Deep sea fish showing adverse effects of pollution reports, 19th April 2015: “Far below the ocean’s surface is a dark, mysterious world. There, it’s too deep for the sun’s rays to penetrate. Very few people have seen this world. Even fewer have studied the health of its inhabitants — oddly named fish such as the greater forkbeard, black scabbardfish and orange roughy.

This odd fish is a black scabbardfish (Aphanopus carbo). It is one of several deep-water species with health problems that may be related to pollution.

This odd fish is a black scabbardfish (Aphanopus carbo). It is one of several deep-water species with health problems that may be related to pollution.

“Though hidden, these strange creatures still are part of our world. After all, people eat these and other deep-sea species. Now, a study finds some of these fish appear to be falling ill and that pollution may be the culprit. If true, eating these fish could expose people to the same pollution.

“Changes in the internal organs of deep-sea fish resemble those seen in shallow-water fish exposed to human pollutants. These pollutants include heavy metals and industrial chemicals, such as PCBs.

“In areas ranging from pristine, high-mountain lakes of the United States to ocean waters off the coasts of France and Spain, we’ve now found evidence of possible human-caused pollution,” says Michael Kent. He’s an expert on fish disease who works at Oregon State University in Corvallis.

His team’s new study could not confirm what caused the inflammation, liver damage and other problems seen in fish netted deep in the Atlantic Ocean. However, Kent notes, the types of harm seen in these deep-sea fish resemble what’s usually seen in animals exposed to cancer-causing pollutants and other toxic chemicals.

His group described the evidence of disease in these fish in the May 2015 issue of Marine Environmental Research.

As a fish pathologist, Stephen Feist studies diseases in fish. Also an author of the new study, he works at the Centre for Environment, Fisheries and Aquaculture Science in Weymouth, England. By understanding what ails fish, he hopes to protect others from a similar fate. And the subtle impacts seen in the fish surveyed as part of the new study left him disturbed.

His research team examined the livers and gonads (reproductive organs) of fish caught in the Bay of Biscay. This area of the Atlantic is about 250 kilometers (155 miles) west of France. Fish here inhabited underwater slopes jutting out from the edge of the European continent. They lived at depths from 700 meters (2,300 feet) to 1,400 meters. The fish looked fine to the unaided eye. But under a microscope, a different picture emerged. The researchers saw changes in some fish that appeared to be early stages of tumour formation.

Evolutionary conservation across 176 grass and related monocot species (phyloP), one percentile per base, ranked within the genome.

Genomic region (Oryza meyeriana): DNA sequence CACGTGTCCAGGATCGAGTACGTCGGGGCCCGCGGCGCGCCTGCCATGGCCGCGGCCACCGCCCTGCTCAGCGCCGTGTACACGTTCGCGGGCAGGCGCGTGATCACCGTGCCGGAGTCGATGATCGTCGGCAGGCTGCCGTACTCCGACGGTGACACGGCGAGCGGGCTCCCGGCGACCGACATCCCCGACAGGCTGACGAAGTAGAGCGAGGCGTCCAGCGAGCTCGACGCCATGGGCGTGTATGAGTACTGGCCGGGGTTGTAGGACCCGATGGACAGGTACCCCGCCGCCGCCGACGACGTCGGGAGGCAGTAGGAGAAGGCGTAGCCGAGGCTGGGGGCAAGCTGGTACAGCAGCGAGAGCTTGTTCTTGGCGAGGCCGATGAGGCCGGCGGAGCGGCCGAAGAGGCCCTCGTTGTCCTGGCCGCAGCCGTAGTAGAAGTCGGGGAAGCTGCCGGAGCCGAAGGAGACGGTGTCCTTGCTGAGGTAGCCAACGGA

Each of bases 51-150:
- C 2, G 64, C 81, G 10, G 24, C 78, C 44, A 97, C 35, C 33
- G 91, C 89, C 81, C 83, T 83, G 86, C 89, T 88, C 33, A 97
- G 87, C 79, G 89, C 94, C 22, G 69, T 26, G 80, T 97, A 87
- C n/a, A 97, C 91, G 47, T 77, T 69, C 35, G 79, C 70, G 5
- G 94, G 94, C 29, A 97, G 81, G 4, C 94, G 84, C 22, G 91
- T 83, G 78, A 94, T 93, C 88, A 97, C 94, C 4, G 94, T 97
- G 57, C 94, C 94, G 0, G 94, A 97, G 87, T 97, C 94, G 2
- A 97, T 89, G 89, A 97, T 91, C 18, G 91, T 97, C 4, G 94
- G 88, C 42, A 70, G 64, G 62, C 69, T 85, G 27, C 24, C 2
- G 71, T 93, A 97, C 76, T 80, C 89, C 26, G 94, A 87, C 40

“A wide variety of inflammatory and degenerative lesions were found in all species examined,” the team reports. Inflammation is one way the body responds to injury. It’s not a healthy sign. Similarly, degenerative changes signal injury to a tissue from disease or trauma.

None of the fish had visible tumours. But the researchers did see telltale signs that tumours may be starting to develop. These showed up when the scientists looked at cells in the fishes’ livers.

The researchers turned up one fish with what scientists call “intersex characteristics.” This means it showed signs of being both male and female. Only females should make eggs. But one of the male fish also was developing eggs.

Certain chemical pollutants can trigger such changes by mimicking or altering the action of the body’s hormones, important signalling agents. Such hormone-like pollutants are known as endocrine disrupters. That is because these pollutants alter the normal action of the hormonal — or endocrine — system.

Feist says scientists would need to catch many more deep-water fish with this condition before they could say whether intersex fish are common in the deep sea. But such changes have become common in the fish of many polluted rivers and lakes.

If pollution is causing the ailments showing up in deep-sea fish, eating those fish could transfer the pollutants to the diner. And that could be us. Indeed, overfishing of coastal waters has encouraged many fleets to begin fishing deeper waters.

And deep-sea fish may become a sort of accidental magnet for pollutants, notes Brett Lyons. Like Feist, he works at the Centre for Environment, Fisheries and Aquaculture Science. However, Lyons was not involved in the study. Lyons studies how chemical pollutants harm animals. Deep-water fish tend to live longer than those near the surface. This gives them longer to “accumulate more chemical pollutants,” he explains. And that, he notes, “is important to know if we start targeting these fish as a food [for people].”

Right now, Lyons says, biologists “know lots about how pollution impacts the marine life on our beaches or close to the coast, but very little about how it may harm those animals living in the very deepest parts of our oceans.” And that’s what makes the study so potentially important, he says. Feist and his team emphasize that while the fish problems they describe look like pollution poisoning, they can’t be sure. The same changes also might be caused by naturally occurring poisons in the ocean. One type, known as microcystins, are toxins produced by algae.

Scientists would have to analyse chemicals in the fish before knowing for sure if human pollution was behind the animals’ health problems. Feist and his team hope to do that soon.

Source:, 19th April 2015. For the full text, see

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